Test your mixture by dropping a few drops on a plate or wax paper and letting them cool. When they are thoroughly cool, test the consistency. If the consistency is too hard or too soft, simply add more beeswax to make it harder, or more shea butter and/or coconut oil to make it softer. Experiment until you get a texture that you like.
When you're happy with it, pour your mixture into a container to cool. You may wish to strain your herbs out, though it's certainly not necessary - a matter of personal preference. Let your balm cool to room temperature (feel free to put it in the refrigerator to speed this process up), and enjoy.
If you've had your balms a while, you might notice that they develop a lumpy texture over time. This is caused by the components separating due to melting and resolidifying as the temperature fluctuates. If this happens, simply scoop it all back into a double boiler, re-melt and re-pour everything. After it solidifies, you'll have a nice, smooth texture once again.
A note about common sense: This is going on your body. Make sure any herbs and oils you use are safe and will not cause irritation or other unpleasant reactions. Just because it's a plant does not mean it's safe. Use your head and support it with research.
Taking it further:
This method can also be used to make lovely, luxurious lip balms. For lip balms, I use only two ingredients for the base: beeswax and coconut oil. I save old lip balm tubes to refill or purchase them on Ebay, or sometimes I just use little containers that I have sitting around the house. Since you want a much more solid consistency for lip balms, you'll use mostly beeswax with a smaller amount of coconut oil - probably more like a 5 to 1 ratio. I don't add herbs to lip balms, but if you choose to, you'll definitely want to strain your mixture unless you want people pointing out all day that you have something on your lip! I like peppermint oil in my lip balms - it gives it a wonderfully tingly feeling when I put it on my lips. To lip balms, you can also add to your melted mixture a small amount of lipstick to give your balm a hint of color. Magically enchanted lip balms are great for spells dealing with confidence, attraction, beauty, communication (since the words have to go over your lips), and sexuality. As an added bonus, the cost to produce these lip balms is significantly under the cost of good quality store-bought lip balms - I like my formula better than Burt's Bees (my previous favorite), and well under a dollar's worth of materials can fill lots and lots of tubes.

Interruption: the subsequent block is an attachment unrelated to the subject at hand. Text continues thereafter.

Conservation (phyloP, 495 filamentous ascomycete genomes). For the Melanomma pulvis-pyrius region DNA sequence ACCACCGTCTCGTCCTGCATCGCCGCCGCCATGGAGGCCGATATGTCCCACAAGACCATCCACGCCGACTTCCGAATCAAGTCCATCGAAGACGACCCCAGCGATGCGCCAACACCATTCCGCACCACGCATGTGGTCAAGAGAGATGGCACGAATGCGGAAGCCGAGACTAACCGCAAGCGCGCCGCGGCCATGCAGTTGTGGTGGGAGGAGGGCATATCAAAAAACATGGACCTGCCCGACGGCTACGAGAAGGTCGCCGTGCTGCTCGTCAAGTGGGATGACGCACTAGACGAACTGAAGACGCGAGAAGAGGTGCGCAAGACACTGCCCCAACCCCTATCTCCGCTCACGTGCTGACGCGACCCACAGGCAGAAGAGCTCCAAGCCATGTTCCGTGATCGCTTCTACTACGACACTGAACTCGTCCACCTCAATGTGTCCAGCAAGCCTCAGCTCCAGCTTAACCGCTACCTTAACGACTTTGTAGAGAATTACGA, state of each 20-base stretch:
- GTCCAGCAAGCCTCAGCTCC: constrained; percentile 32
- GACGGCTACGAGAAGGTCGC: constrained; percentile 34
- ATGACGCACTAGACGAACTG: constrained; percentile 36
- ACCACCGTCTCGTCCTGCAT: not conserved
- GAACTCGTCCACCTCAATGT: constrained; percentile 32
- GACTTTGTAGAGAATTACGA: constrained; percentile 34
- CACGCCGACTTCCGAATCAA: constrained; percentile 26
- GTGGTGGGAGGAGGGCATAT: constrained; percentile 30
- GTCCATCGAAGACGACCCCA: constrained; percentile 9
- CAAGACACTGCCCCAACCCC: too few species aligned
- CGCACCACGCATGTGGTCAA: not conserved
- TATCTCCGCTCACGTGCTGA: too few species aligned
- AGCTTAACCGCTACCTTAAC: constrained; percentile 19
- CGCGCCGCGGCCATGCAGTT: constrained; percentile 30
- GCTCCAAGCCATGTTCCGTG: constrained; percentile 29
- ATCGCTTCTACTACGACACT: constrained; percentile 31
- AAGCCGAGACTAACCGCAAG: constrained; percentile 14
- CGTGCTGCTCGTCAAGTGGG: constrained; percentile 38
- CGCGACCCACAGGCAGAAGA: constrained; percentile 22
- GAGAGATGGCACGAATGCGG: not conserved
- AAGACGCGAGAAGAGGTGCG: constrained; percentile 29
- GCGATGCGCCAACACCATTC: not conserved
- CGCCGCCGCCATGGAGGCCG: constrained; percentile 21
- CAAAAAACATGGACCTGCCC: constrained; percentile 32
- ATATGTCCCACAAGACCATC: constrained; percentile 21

The balms can be used in a number of ways. You can draw symbols on your body with them, anoint your chakras, or just put them on pulse points so that your body radiates the scent you infused into the balm. A favorite use of one of my balms, my "great first impression" balm made with herbs and oils of the Sun and Venus, involves rubbing some thoroughly into my hands before meeting someone, concentrating the energies of these two heavenly bodies into my hands before shaking theirs. I use my "fix it right" balm on my hands in a similar manner before I attempt to repair something. I use my "essence of inspiration" balm on my forehead before writing, painting, or other creative activities, and I use my "friend to the fey" balm all over before interacting with the local fey. I also use this method to make flying ointments, which I use all over my body to assist in spiritual travel. If you do choose to make a flying ointment, be especially careful about the recipes you read - many of them contain toxic plants.
I hope you enjoy making your own balms. I've found it to be a rewarding way to practice magic, and have worked a number of successful charms through the use of balms. Share your results with me - I'd love to hear how yours turned out.